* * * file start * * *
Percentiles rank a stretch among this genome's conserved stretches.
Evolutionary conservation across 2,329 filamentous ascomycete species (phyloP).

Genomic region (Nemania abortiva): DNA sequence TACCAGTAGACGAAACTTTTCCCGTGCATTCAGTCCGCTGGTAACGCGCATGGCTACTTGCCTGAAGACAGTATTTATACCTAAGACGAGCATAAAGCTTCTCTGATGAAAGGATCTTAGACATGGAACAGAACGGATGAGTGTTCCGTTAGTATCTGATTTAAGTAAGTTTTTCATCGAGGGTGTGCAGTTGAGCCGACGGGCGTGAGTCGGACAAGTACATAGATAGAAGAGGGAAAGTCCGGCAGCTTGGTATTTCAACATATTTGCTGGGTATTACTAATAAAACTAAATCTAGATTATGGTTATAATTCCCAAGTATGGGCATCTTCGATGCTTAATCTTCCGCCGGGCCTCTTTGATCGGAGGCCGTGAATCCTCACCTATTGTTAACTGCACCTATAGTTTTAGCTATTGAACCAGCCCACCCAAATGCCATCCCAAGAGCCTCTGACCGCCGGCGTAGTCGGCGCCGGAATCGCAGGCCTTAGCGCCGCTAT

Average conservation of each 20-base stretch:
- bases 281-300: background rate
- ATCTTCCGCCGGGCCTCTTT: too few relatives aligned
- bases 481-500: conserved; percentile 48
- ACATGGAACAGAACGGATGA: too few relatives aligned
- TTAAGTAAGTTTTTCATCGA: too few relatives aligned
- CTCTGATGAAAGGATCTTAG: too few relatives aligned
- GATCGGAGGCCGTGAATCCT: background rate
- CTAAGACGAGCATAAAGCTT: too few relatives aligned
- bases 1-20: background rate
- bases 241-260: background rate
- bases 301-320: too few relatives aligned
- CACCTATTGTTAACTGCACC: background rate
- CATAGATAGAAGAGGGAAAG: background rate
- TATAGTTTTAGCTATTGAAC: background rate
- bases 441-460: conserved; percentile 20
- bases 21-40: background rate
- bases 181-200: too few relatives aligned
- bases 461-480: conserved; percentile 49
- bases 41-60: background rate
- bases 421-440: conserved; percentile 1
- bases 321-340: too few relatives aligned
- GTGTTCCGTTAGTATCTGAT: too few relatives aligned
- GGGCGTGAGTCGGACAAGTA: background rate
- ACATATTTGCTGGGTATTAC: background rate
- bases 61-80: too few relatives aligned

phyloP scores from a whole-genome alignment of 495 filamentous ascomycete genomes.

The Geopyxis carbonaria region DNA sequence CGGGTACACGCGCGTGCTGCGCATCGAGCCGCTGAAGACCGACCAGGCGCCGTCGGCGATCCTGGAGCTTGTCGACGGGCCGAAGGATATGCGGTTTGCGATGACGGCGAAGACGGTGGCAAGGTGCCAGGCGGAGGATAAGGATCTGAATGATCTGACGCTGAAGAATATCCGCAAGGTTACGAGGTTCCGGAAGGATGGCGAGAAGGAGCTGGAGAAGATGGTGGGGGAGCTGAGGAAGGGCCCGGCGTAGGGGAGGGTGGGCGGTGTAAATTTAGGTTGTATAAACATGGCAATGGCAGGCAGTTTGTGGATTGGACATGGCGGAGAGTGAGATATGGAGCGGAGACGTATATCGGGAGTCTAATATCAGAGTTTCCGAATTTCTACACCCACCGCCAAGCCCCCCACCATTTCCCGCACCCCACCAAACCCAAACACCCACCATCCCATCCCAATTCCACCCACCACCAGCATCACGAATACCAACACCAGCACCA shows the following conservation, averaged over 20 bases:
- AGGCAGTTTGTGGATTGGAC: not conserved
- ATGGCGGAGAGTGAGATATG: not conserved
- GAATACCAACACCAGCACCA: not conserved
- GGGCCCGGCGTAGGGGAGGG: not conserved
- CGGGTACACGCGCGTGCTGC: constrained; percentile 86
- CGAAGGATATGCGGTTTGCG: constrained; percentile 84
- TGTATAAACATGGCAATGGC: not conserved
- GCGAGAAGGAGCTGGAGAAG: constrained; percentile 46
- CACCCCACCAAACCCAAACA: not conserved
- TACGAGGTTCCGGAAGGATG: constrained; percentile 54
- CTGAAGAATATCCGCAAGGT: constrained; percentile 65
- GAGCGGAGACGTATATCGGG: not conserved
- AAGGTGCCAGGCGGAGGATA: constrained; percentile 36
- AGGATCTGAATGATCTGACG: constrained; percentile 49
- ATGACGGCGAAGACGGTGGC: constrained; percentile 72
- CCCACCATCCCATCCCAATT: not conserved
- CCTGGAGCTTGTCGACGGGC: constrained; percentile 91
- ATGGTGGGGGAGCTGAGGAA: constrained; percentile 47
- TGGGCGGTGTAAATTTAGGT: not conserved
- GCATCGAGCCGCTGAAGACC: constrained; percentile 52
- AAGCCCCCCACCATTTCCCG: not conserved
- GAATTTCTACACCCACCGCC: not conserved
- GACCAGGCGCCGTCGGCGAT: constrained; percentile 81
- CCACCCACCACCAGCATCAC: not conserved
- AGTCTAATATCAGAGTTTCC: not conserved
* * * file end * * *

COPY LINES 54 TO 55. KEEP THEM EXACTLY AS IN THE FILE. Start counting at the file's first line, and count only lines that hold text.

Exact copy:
- GACCAGGCGCCGTCGGCGAT: constrained; percentile 81
- CCACCCACCACCAGCATCAC: not conserved